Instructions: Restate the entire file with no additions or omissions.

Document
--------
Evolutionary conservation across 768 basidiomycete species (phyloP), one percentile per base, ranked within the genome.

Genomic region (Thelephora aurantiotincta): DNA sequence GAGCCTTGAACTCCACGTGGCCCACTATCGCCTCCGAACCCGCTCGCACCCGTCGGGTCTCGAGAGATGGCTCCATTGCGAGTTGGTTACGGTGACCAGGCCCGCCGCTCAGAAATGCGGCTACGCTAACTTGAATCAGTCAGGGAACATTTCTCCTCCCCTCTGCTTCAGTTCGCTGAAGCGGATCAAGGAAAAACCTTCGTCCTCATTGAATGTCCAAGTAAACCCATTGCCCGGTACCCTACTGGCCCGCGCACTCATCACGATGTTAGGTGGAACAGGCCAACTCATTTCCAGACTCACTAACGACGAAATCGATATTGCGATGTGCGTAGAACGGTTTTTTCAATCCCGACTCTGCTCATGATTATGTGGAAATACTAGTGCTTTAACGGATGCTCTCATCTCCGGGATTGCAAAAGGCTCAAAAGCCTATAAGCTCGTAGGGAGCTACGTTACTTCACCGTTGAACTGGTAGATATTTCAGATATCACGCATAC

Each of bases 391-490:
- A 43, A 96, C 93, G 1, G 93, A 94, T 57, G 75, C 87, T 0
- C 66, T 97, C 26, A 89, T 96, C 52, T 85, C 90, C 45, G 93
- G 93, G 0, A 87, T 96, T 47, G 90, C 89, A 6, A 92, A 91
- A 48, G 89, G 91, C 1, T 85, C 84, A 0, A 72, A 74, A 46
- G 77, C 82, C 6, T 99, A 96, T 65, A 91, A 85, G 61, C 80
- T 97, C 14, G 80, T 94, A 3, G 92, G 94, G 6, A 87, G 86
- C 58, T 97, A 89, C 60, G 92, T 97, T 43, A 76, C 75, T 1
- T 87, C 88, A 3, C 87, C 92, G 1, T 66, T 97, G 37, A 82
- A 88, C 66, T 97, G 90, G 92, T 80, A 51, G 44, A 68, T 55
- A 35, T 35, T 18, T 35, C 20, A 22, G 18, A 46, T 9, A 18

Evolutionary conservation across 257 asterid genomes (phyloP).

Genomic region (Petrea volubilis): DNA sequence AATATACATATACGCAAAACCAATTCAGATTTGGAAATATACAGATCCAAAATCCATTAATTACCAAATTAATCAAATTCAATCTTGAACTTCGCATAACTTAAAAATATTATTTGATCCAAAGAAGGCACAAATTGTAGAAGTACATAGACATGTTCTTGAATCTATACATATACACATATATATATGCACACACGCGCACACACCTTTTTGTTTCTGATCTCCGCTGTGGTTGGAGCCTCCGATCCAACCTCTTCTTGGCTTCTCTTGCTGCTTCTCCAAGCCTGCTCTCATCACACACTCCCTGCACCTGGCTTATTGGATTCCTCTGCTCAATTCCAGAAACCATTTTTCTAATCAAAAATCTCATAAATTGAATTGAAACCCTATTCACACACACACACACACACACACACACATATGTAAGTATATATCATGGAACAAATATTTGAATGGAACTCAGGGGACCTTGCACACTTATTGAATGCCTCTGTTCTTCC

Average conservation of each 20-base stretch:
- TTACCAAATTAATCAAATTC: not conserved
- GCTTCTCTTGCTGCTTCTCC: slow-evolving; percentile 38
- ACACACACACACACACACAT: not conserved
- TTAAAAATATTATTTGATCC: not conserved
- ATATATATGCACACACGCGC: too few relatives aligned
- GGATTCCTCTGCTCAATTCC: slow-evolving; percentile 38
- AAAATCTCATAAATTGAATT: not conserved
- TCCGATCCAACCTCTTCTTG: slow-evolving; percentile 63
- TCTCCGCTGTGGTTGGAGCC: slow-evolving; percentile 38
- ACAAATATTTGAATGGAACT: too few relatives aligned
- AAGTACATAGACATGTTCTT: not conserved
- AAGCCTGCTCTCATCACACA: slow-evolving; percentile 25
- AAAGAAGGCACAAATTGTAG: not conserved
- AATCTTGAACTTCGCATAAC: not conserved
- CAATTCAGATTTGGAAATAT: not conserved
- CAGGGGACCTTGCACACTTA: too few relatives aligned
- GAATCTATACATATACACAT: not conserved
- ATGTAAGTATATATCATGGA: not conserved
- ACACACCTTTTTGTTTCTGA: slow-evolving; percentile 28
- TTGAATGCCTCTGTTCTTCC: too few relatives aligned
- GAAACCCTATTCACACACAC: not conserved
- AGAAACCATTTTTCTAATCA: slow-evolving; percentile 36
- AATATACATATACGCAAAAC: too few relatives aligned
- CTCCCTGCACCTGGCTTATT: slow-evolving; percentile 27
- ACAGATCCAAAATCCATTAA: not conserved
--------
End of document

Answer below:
Evolutionary conservation across 768 basidiomycete species (phyloP), one percentile per base, ranked within the genome.

Genomic region (Thelephora aurantiotincta): DNA sequence GAGCCTTGAACTCCACGTGGCCCACTATCGCCTCCGAACCCGCTCGCACCCGTCGGGTCTCGAGAGATGGCTCCATTGCGAGTTGGTTACGGTGACCAGGCCCGCCGCTCAGAAATGCGGCTACGCTAACTTGAATCAGTCAGGGAACATTTCTCCTCCCCTCTGCTTCAGTTCGCTGAAGCGGATCAAGGAAAAACCTTCGTCCTCATTGAATGTCCAAGTAAACCCATTGCCCGGTACCCTACTGGCCCGCGCACTCATCACGATGTTAGGTGGAACAGGCCAACTCATTTCCAGACTCACTAACGACGAAATCGATATTGCGATGTGCGTAGAACGGTTTTTTCAATCCCGACTCTGCTCATGATTATGTGGAAATACTAGTGCTTTAACGGATGCTCTCATCTCCGGGATTGCAAAAGGCTCAAAAGCCTATAAGCTCGTAGGGAGCTACGTTACTTCACCGTTGAACTGGTAGATATTTCAGATATCACGCATAC

Each of bases 391-490:
- A 43, A 96, C 93, G 1, G 93, A 94, T 57, G 75, C 87, T 0
- C 66, T 97, C 26, A 89, T 96, C 52, T 85, C 90, C 45, G 93
- G 93, G 0, A 87, T 96, T 47, G 90, C 89, A 6, A 92, A 91
- A 48, G 89, G 91, C 1, T 85, C 84, A 0, A 72, A 74, A 46
- G 77, C 82, C 6, T 99, A 96, T 65, A 91, A 85, G 61, C 80
- T 97, C 14, G 80, T 94, A 3, G 92, G 94, G 6, A 87, G 86
- C 58, T 97, A 89, C 60, G 92, T 97, T 43, A 76, C 75, T 1
- T 87, C 88, A 3, C 87, C 92, G 1, T 66, T 97, G 37, A 82
- A 88, C 66, T 97, G 90, G 92, T 80, A 51, G 44, A 68, T 55
- A 35, T 35, T 18, T 35, C 20, A 22, G 18, A 46, T 9, A 18

Evolutionary conservation across 257 asterid genomes (phyloP).

Genomic region (Petrea volubilis): DNA sequence AATATACATATACGCAAAACCAATTCAGATTTGGAAATATACAGATCCAAAATCCATTAATTACCAAATTAATCAAATTCAATCTTGAACTTCGCATAACTTAAAAATATTATTTGATCCAAAGAAGGCACAAATTGTAGAAGTACATAGACATGTTCTTGAATCTATACATATACACATATATATATGCACACACGCGCACACACCTTTTTGTTTCTGATCTCCGCTGTGGTTGGAGCCTCCGATCCAACCTCTTCTTGGCTTCTCTTGCTGCTTCTCCAAGCCTGCTCTCATCACACACTCCCTGCACCTGGCTTATTGGATTCCTCTGCTCAATTCCAGAAACCATTTTTCTAATCAAAAATCTCATAAATTGAATTGAAACCCTATTCACACACACACACACACACACACACACATATGTAAGTATATATCATGGAACAAATATTTGAATGGAACTCAGGGGACCTTGCACACTTATTGAATGCCTCTGTTCTTCC

Average conservation of each 20-base stretch:
- TTACCAAATTAATCAAATTC: not conserved
- GCTTCTCTTGCTGCTTCTCC: slow-evolving; percentile 38
- ACACACACACACACACACAT: not conserved
- TTAAAAATATTATTTGATCC: not conserved
- ATATATATGCACACACGCGC: too few relatives aligned
- GGATTCCTCTGCTCAATTCC: slow-evolving; percentile 38
- AAAATCTCATAAATTGAATT: not conserved
- TCCGATCCAACCTCTTCTTG: slow-evolving; percentile 63
- TCTCCGCTGTGGTTGGAGCC: slow-evolving; percentile 38
- ACAAATATTTGAATGGAACT: too few relatives aligned
- AAGTACATAGACATGTTCTT: not conserved
- AAGCCTGCTCTCATCACACA: slow-evolving; percentile 25
- AAAGAAGGCACAAATTGTAG: not conserved
- AATCTTGAACTTCGCATAAC: not conserved
- CAATTCAGATTTGGAAATAT: not conserved
- CAGGGGACCTTGCACACTTA: too few relatives aligned
- GAATCTATACATATACACAT: not conserved
- ATGTAAGTATATATCATGGA: not conserved
- ACACACCTTTTTGTTTCTGA: slow-evolving; percentile 28
- TTGAATGCCTCTGTTCTTCC: too few relatives aligned
- GAAACCCTATTCACACACAC: not conserved
- AGAAACCATTTTTCTAATCA: slow-evolving; percentile 36
- AATATACATATACGCAAAAC: too few relatives aligned
- CTCCCTGCACCTGGCTTATT: slow-evolving; percentile 27
- ACAGATCCAAAATCCATTAA: not conserved